frustrated parent with kids engaging in misbehavior

Rudolph Dreikurs was psychiatrist who adapted Alfred Adler’s holistic psychological theory to his work with understanding children’s behavior.  Dreikurs took the child’s entire environment into account when seeking to explain their behavior.   Dreikur’s provided reason to believe that a child misbehaves to achieve one of the following goals:
• Attention
• Power
• Revenge
• Display of inadequacy

Attention

A child believes he or she can belong only by having others pay attention to them. Some ways they can gain attention are by interrupting, clowning around, or in some cases be passive and not do their chores. A parent can recognize attention seeking by being aware of how they feel, for instance, you might feel annoyed or become impatient.

Power:

A child who is having a power struggle generally wants to be the boss or have their own way. He or she might actively throw a tantrum, make demands, and argue. The opposite is that he or she might be stubborn or do a task their parents want, but slowly and sloppily. You can recognize this goal by when you feel angry or determined to regain control.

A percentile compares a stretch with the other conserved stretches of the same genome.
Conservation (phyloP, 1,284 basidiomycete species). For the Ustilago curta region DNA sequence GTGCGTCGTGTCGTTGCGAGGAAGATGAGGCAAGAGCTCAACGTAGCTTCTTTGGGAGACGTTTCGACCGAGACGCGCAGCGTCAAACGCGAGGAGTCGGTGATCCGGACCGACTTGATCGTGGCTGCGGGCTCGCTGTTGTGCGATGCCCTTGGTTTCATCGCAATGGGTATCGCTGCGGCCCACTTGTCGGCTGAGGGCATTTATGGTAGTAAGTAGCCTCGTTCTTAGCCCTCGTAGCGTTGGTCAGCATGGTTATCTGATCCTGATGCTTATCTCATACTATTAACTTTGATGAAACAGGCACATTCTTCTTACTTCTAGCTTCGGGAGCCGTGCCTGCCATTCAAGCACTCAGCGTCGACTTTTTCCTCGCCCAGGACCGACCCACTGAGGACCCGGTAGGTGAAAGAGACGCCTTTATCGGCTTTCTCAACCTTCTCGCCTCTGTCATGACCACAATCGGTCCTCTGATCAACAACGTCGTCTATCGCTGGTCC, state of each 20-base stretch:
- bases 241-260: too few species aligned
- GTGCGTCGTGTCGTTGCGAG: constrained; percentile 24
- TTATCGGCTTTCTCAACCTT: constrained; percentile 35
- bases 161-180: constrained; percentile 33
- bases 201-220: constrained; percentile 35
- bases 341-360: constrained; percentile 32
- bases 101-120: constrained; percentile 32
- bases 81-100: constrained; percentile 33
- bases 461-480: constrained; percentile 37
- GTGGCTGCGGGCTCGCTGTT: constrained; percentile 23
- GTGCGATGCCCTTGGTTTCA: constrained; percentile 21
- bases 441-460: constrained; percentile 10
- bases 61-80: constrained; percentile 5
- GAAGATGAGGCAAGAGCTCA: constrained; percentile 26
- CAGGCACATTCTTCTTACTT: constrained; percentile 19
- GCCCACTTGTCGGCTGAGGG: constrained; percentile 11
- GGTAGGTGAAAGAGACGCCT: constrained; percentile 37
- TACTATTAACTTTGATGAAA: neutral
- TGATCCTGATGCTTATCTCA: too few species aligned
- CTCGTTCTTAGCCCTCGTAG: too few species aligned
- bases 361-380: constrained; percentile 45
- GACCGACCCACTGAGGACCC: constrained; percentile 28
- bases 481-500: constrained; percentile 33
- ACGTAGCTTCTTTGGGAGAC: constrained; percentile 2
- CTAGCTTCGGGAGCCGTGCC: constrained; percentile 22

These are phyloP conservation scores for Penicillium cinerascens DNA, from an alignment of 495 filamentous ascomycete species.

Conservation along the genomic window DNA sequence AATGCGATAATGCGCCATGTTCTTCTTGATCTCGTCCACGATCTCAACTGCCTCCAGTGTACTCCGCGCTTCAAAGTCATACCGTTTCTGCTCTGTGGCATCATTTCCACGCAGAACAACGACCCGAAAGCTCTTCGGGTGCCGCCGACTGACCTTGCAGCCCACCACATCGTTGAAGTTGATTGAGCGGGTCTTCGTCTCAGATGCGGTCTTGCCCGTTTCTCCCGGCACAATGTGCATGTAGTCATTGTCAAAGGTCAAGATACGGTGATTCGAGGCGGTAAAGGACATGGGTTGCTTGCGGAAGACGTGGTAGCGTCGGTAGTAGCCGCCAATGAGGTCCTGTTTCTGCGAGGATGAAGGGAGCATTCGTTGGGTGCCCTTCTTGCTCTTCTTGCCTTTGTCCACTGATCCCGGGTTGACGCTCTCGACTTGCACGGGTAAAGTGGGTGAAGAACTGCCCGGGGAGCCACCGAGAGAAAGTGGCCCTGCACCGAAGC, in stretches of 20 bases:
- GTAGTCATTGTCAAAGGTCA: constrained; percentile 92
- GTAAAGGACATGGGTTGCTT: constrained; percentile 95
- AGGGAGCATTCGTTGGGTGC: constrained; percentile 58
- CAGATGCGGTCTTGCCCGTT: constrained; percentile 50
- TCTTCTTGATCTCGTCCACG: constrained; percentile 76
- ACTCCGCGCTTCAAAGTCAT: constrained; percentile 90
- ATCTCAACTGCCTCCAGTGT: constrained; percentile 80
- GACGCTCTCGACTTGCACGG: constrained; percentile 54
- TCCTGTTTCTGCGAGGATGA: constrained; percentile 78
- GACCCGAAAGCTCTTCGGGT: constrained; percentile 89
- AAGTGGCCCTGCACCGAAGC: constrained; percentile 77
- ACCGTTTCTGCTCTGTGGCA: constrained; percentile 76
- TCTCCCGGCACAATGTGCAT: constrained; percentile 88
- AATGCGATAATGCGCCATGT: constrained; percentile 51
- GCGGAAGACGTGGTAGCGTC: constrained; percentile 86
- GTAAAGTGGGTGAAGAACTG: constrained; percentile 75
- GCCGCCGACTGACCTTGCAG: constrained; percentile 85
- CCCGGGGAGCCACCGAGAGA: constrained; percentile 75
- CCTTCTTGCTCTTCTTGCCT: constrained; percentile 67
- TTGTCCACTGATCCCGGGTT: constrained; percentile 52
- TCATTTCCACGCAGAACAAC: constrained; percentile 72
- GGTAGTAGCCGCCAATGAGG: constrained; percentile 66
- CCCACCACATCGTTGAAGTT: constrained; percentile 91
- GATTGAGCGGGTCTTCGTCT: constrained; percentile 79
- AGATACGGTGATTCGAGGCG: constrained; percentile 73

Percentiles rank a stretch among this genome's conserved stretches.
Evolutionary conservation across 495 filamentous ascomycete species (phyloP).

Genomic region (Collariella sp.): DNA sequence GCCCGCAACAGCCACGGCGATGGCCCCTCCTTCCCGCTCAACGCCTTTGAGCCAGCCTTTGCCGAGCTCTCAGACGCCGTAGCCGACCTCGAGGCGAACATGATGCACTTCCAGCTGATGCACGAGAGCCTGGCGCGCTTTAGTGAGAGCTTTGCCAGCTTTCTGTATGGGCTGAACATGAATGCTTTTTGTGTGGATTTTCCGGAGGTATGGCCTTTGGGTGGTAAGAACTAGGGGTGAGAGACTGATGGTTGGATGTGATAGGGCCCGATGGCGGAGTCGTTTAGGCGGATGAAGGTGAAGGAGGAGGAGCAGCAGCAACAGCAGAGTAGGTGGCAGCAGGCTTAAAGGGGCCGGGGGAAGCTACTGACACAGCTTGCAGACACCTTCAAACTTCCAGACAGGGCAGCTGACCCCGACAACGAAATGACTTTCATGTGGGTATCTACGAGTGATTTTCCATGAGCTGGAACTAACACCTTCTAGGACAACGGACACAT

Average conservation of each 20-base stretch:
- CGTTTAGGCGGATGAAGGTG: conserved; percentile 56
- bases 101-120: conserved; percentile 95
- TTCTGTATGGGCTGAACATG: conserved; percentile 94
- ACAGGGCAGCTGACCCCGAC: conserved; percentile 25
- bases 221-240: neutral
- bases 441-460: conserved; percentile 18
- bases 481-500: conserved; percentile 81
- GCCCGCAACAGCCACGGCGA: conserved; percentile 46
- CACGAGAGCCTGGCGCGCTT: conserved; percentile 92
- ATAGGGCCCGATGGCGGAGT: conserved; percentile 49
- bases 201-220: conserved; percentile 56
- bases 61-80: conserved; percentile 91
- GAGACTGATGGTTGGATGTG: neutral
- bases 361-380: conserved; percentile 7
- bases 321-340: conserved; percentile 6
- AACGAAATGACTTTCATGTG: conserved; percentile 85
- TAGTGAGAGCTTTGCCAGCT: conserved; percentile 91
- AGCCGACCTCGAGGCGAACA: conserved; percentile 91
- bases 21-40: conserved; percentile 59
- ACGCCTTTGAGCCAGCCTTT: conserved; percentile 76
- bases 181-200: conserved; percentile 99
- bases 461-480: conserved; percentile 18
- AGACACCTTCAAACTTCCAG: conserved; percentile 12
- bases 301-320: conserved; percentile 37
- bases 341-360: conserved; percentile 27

Revenge:

A child who is displaying revenge might be rude or say hurtful things, as well as become violent. Sometimes a child will inactively give hurtful looks and refuse to cooperate. Typically, this type of child wants to get even. In result, the parent feels hurt and sometimes resentful. Furthermore, you might try to punish the child and their response is to seek further revenge.

Display of Inadequacy:

A child will act as if he or she is inferior, unskilled or unsuccessful towards something. They eventually believe they are helpless and want to reflect that they cannot be relied upon. A parent will become aware of this behavior when they begin to feel confused and helpless. Sadly, a parent will believe that there is nothing more that can be accomplished. When this happens, a child might respond passively or lack a response.

In summary, remembering these four points should help the parents to stay calm. It’s important to not blame yourself, remember it’s easy to have an opinion about parenting, but the most challenging thing you’ll ever do!

Please follow this blog for upcoming posts to help intervene and even prevent these unwanted behaviors as well as for so may other helpful life management strategies.